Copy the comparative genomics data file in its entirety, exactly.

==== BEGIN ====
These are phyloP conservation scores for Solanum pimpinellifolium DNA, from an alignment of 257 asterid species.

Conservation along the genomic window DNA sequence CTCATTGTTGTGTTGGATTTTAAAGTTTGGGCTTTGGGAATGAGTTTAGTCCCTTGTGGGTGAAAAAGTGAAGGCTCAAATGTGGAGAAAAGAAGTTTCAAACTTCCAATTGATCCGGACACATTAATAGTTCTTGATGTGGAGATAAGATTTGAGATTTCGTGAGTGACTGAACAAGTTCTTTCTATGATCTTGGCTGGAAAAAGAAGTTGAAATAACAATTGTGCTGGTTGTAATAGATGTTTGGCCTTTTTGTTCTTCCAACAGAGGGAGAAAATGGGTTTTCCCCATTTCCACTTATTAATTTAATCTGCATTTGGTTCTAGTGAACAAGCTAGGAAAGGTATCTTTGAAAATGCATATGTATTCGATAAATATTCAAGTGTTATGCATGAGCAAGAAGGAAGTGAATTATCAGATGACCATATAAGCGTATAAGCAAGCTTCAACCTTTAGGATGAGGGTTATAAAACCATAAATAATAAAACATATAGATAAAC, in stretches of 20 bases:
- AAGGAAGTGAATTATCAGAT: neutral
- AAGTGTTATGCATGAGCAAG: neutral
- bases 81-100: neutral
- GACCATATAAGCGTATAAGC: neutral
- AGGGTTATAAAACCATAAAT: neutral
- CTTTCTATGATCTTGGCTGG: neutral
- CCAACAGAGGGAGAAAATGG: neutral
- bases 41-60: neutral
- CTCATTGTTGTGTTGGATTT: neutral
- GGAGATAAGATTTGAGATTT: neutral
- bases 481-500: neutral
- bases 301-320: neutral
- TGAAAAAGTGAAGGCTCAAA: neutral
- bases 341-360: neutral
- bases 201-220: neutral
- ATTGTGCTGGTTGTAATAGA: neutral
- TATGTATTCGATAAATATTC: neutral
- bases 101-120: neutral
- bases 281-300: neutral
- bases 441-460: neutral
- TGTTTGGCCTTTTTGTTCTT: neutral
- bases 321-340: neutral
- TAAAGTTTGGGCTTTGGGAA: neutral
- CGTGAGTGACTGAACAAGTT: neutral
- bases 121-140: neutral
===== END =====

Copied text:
These are phyloP conservation scores for Solanum pimpinellifolium DNA, from an alignment of 257 asterid species.

Conservation along the genomic window DNA sequence CTCATTGTTGTGTTGGATTTTAAAGTTTGGGCTTTGGGAATGAGTTTAGTCCCTTGTGGGTGAAAAAGTGAAGGCTCAAATGTGGAGAAAAGAAGTTTCAAACTTCCAATTGATCCGGACACATTAATAGTTCTTGATGTGGAGATAAGATTTGAGATTTCGTGAGTGACTGAACAAGTTCTTTCTATGATCTTGGCTGGAAAAAGAAGTTGAAATAACAATTGTGCTGGTTGTAATAGATGTTTGGCCTTTTTGTTCTTCCAACAGAGGGAGAAAATGGGTTTTCCCCATTTCCACTTATTAATTTAATCTGCATTTGGTTCTAGTGAACAAGCTAGGAAAGGTATCTTTGAAAATGCATATGTATTCGATAAATATTCAAGTGTTATGCATGAGCAAGAAGGAAGTGAATTATCAGATGACCATATAAGCGTATAAGCAAGCTTCAACCTTTAGGATGAGGGTTATAAAACCATAAATAATAAAACATATAGATAAAC, in stretches of 20 bases:
- AAGGAAGTGAATTATCAGAT: neutral
- AAGTGTTATGCATGAGCAAG: neutral
- bases 81-100: neutral
- GACCATATAAGCGTATAAGC: neutral
- AGGGTTATAAAACCATAAAT: neutral
- CTTTCTATGATCTTGGCTGG: neutral
- CCAACAGAGGGAGAAAATGG: neutral
- bases 41-60: neutral
- CTCATTGTTGTGTTGGATTT: neutral
- GGAGATAAGATTTGAGATTT: neutral
- bases 481-500: neutral
- bases 301-320: neutral
- TGAAAAAGTGAAGGCTCAAA: neutral
- bases 341-360: neutral
- bases 201-220: neutral
- ATTGTGCTGGTTGTAATAGA: neutral
- TATGTATTCGATAAATATTC: neutral
- bases 101-120: neutral
- bases 281-300: neutral
- bases 441-460: neutral
- TGTTTGGCCTTTTTGTTCTT: neutral
- bases 321-340: neutral
- TAAAGTTTGGGCTTTGGGAA: neutral
- CGTGAGTGACTGAACAAGTT: neutral
- bases 121-140: neutral